Renting my personal residence, not a second home


N

nickravo1

If I stay in my personal residence for more than 14 days in a tax
year, and rent it out for four months while I live abroad and travel,
do vacation home or personal home rules apply in terms of treating the
rental income?
 
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P

Paul Thomas

If I stay in my personal residence for more than 14 days in a tax
year, and rent it out for four months while I live abroad and travel,
do vacation home or personal home rules apply in terms of treating the
rental income?



What rules apply would limit your losses. So worst case is you break even
for tax purposes.
 
D

D. Stussy

Paul Thomas said:
What rules apply would limit your losses. So worst case is you break even
for tax purposes.
Except for items otherwise allowable to you on Schedule A, you won't have a
loss.
 
N

nickravo1

Except for items otherwise allowable to you on Schedule A, you won't have a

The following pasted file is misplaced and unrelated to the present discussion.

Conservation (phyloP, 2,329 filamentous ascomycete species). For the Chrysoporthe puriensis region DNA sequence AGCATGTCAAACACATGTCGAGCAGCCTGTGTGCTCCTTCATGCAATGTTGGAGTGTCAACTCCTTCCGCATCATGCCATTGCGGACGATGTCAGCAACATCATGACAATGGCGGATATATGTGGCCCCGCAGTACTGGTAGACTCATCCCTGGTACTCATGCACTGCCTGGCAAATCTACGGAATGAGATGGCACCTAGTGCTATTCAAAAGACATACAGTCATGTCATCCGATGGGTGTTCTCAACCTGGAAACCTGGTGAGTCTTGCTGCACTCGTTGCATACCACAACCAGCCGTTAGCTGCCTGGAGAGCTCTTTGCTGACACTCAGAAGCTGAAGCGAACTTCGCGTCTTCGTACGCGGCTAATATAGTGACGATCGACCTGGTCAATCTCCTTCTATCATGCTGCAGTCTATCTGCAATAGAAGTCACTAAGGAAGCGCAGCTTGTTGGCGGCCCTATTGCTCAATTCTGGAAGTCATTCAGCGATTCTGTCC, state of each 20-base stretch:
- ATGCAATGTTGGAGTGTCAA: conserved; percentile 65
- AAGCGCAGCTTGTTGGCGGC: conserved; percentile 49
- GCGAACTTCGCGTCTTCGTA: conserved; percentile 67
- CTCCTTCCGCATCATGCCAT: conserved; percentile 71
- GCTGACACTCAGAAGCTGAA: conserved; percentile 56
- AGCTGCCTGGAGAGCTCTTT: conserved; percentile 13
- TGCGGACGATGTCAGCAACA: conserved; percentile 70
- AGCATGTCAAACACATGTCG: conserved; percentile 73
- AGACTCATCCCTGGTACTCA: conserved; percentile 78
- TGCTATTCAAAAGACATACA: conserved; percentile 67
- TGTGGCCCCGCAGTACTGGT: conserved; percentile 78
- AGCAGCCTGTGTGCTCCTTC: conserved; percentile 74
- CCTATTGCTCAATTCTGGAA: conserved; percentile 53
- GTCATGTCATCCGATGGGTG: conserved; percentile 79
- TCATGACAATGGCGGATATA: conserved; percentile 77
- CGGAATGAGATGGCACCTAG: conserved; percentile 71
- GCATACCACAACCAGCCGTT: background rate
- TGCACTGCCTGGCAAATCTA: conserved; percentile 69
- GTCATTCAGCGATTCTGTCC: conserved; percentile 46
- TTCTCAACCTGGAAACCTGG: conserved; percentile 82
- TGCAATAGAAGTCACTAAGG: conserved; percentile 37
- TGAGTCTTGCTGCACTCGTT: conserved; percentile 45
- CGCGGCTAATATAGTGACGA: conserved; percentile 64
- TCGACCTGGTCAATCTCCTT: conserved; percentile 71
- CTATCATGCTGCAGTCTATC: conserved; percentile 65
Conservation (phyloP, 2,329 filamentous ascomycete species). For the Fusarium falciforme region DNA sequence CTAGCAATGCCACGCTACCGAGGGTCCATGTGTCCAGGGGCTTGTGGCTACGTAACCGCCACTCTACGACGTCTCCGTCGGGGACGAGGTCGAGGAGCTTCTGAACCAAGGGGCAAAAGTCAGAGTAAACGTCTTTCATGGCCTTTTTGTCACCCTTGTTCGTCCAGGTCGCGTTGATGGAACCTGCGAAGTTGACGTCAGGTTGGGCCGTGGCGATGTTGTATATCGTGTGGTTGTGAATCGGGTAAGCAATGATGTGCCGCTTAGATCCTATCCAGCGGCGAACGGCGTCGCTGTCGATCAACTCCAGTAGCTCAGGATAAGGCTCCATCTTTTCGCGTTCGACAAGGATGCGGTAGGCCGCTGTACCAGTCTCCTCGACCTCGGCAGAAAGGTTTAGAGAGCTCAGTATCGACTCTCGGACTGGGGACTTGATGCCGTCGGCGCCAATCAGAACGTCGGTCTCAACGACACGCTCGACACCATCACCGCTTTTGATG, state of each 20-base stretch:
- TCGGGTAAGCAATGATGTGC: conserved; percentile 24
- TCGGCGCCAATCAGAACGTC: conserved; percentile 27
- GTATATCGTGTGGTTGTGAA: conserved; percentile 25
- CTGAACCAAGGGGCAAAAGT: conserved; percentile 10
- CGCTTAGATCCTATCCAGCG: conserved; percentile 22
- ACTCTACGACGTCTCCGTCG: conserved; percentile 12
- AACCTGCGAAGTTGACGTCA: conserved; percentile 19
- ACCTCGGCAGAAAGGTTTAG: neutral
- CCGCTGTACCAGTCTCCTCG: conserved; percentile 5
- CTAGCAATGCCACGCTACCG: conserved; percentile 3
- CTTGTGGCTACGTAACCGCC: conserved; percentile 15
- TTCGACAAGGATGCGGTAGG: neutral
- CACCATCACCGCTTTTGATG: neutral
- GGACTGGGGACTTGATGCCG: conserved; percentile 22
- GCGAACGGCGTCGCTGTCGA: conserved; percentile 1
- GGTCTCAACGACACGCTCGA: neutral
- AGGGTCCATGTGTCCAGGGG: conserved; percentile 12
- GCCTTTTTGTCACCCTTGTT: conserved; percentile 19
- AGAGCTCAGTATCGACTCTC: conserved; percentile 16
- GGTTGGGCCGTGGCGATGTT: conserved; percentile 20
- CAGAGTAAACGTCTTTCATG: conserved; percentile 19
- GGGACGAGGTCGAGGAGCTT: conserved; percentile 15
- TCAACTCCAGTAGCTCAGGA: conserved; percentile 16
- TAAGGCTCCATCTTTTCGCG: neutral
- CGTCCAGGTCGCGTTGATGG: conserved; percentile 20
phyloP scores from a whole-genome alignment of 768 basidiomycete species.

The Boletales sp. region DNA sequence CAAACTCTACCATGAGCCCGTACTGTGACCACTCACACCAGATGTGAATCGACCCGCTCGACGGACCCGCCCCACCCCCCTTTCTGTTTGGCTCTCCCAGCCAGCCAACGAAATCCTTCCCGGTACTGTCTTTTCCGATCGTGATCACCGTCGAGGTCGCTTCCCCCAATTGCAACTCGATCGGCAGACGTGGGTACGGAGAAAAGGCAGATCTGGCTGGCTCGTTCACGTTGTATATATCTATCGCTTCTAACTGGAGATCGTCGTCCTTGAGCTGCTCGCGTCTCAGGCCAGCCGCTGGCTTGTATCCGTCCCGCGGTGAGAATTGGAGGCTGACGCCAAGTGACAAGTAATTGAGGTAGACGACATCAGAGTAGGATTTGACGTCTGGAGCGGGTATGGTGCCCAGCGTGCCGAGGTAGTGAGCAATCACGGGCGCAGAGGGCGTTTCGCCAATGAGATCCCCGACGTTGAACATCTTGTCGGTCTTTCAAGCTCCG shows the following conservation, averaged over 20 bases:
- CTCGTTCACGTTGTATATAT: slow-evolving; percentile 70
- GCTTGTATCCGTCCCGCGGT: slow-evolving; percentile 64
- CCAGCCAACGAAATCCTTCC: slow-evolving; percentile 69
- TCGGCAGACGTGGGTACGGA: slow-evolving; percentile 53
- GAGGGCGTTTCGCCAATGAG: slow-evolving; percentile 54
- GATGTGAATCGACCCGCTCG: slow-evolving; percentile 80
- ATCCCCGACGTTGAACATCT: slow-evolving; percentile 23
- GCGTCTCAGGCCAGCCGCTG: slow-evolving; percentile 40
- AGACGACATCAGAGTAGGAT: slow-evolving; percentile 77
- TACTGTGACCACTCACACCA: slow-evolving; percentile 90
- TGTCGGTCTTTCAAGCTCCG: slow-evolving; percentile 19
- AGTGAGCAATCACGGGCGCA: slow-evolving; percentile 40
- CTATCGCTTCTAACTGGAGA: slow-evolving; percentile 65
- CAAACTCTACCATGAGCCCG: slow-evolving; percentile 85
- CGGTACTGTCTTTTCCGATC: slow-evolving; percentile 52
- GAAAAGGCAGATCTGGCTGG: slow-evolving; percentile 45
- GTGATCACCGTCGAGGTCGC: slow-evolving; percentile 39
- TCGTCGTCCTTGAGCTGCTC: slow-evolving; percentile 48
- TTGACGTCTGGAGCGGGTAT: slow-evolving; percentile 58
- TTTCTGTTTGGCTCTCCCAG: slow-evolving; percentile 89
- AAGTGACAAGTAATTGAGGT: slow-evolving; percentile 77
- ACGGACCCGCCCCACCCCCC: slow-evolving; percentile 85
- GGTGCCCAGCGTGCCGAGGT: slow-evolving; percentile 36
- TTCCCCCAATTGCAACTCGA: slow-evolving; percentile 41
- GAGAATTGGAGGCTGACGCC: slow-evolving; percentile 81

loss.

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Do I pro rate my expenses on Schedule A? If so, how? I lived in the
house 48 days; rented it 62 days; it was listed as available for rent
and empty for 60 days; under contract to lease and empty for 30 days
and empty and offered for sale without being used personally for 164
days. Is there a formula?




========================================= MODERATOR'S COMMENT:
- please trim the post to which you are responding.
 
R

removeps-groups

See http://www.irs.gov/publications/p936/ar02.html#d0e537

I'm guessing that your main home becomes a second home when you travel
abroad as you are not using it as your main home. Maybe you're
staying in another home, apartment, or hotel while abroad. But when
you move back into it, it becomes your main home again.

<Quote>

More than one second home. If you have more than one second home,
you can treat only one as the qualified second home during any year.
However, you can change the home you treat as a second home during the
year in the following situations.